Our study builds on the idea that generative AI and related large language models will increase firm-level free cash flows through a labor effect working through two potential channels. First, firms whose labor force can be substituted for with cheaper generative AI-based capital will experience higher free cash flows by lowering input costs. Second, firms whose labor inputs are more complementary to generative AI will experience higher cash flows due to the technological improvement in an input that is complementary to their workforce. While we do not take a stand on whether generative AI is a substitute for, or complementary to, labor with higher exposures, our work shows that firms that have a higher share of occupations exposed to generative AI experience gains in value across a wide array of industries.
We constructed a quantitative estimate of the impact of the technology on firms’ values based on a new firm-level measure of exposure to productivity improvements from using Generative AI. We measured the impact of the release of ChatGPT on equity returns at the firm level. Firms whose labor forces were more exposed to Generative AI outperformed firms with lower exposures.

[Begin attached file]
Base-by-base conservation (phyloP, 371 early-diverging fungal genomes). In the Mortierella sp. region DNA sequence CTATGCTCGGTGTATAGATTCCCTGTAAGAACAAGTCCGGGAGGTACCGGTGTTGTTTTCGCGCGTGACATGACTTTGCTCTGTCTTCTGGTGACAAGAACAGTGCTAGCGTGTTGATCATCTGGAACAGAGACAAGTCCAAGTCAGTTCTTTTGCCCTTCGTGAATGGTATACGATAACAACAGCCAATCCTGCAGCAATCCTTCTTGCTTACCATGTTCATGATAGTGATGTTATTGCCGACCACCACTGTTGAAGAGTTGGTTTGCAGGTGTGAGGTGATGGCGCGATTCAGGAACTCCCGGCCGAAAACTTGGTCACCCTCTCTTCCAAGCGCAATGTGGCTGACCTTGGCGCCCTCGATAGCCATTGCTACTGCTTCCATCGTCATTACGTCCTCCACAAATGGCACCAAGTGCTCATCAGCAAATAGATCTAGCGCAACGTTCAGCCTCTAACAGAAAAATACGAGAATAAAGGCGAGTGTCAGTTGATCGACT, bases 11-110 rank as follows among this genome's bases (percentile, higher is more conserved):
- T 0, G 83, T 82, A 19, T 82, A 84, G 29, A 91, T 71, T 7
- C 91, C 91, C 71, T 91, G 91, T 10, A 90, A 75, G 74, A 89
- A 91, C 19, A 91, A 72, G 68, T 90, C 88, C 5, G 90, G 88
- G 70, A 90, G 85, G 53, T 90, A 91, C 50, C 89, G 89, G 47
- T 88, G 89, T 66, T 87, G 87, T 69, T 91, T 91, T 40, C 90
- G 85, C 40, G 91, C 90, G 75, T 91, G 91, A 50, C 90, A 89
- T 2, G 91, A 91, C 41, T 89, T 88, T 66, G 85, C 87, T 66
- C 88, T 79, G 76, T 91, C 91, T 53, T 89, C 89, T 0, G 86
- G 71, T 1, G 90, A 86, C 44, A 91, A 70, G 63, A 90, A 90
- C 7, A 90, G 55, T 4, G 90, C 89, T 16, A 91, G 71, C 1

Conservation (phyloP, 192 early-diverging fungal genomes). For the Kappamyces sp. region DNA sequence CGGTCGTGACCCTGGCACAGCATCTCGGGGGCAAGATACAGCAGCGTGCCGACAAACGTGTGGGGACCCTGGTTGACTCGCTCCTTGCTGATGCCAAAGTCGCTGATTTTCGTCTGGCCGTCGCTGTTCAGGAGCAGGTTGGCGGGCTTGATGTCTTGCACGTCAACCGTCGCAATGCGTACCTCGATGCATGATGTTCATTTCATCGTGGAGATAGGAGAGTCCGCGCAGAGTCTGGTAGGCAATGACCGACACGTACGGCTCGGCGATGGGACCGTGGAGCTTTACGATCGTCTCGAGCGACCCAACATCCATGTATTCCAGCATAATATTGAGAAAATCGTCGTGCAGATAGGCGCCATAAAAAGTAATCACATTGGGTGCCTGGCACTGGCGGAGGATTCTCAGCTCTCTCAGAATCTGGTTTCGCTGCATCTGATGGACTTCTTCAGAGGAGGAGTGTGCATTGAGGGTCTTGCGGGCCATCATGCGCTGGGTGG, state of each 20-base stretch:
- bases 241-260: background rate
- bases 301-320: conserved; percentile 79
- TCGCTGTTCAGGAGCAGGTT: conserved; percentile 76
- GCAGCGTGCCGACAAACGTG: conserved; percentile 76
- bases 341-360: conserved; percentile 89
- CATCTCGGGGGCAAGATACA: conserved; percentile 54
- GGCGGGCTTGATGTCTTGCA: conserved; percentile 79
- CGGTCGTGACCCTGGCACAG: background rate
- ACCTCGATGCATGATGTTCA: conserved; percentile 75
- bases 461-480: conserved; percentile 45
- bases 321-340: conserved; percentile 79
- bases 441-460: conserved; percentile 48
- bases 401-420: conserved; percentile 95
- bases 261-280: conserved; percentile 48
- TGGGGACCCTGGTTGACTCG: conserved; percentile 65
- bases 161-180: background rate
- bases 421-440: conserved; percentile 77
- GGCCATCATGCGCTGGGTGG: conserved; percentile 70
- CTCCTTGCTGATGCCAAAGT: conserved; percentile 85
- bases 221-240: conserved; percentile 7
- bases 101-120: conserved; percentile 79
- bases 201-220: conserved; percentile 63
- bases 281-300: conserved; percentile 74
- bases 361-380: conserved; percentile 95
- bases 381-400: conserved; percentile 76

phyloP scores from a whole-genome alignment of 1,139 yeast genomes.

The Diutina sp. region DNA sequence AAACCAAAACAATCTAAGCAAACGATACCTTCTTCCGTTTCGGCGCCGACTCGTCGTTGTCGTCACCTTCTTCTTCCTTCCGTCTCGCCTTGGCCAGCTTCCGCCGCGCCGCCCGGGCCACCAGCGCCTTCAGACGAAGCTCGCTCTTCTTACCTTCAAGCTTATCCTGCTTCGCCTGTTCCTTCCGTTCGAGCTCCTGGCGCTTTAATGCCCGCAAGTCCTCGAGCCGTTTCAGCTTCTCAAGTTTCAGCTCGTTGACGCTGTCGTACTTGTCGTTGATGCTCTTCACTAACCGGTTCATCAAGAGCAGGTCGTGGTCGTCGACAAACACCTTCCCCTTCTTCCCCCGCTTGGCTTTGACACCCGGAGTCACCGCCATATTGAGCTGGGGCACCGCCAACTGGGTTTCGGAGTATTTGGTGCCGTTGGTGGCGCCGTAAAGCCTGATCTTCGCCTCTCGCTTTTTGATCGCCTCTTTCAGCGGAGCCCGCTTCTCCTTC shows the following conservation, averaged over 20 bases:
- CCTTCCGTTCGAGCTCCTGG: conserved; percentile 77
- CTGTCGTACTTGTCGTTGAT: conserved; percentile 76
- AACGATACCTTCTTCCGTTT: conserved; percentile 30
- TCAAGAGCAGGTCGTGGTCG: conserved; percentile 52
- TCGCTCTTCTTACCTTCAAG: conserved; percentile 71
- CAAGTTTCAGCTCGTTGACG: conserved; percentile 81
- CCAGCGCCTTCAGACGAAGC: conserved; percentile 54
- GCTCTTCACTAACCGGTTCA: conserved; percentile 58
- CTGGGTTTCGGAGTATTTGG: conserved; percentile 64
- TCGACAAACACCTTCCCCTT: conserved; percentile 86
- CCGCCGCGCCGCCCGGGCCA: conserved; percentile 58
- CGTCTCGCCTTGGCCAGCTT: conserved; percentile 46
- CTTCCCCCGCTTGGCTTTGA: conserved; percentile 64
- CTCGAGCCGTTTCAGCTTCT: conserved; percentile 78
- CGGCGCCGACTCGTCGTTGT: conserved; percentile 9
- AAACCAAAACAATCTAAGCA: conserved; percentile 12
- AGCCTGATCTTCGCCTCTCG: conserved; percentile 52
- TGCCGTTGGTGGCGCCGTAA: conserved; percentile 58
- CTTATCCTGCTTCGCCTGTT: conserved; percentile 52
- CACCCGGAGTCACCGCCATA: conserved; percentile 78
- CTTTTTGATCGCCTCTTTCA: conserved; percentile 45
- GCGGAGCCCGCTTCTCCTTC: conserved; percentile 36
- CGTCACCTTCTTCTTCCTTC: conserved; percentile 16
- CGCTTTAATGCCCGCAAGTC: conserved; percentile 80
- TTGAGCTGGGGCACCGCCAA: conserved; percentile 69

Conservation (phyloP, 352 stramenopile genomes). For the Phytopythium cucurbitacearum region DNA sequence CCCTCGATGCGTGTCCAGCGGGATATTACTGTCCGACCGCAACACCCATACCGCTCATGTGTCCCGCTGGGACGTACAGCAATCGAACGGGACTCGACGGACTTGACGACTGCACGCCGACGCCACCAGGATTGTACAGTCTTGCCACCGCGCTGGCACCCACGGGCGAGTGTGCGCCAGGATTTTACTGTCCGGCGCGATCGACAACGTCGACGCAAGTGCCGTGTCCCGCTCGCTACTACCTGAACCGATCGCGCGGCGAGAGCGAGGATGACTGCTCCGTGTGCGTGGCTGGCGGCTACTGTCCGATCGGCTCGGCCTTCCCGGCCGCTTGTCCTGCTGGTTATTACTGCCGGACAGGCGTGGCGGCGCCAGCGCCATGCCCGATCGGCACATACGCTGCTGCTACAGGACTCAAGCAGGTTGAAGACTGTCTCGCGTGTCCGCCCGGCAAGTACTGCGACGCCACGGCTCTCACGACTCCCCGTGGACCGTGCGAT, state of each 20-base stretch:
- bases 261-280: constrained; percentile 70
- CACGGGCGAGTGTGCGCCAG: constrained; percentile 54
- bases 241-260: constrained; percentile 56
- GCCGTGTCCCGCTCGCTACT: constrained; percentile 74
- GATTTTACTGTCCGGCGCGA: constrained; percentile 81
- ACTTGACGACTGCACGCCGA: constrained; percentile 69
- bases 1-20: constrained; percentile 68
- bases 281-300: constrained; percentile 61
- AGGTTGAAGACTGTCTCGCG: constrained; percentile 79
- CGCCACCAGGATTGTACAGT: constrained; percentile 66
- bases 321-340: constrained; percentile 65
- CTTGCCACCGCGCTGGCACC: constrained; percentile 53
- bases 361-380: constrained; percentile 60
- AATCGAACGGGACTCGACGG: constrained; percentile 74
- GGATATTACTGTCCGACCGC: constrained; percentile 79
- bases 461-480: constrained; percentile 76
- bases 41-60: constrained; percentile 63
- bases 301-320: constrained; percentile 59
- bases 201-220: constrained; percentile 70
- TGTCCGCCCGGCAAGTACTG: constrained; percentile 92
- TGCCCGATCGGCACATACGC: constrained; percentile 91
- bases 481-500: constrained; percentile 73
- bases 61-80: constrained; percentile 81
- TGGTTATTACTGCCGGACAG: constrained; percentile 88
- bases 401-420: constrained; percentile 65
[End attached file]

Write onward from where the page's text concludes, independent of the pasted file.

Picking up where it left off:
We found that the impact of the release of ChatGPT on firm values varies widely across industries, as well as within industries across firms. While there was a significantly positive impact on firms with more exposure to generative AI, such as in publishing and some financial industries, there was a significantly negative impact in other industries, such as real estate. Value losses for incumbents are consistent with the idea that for some industries, Generative AI will lead to new entrants and displacement of existing firms.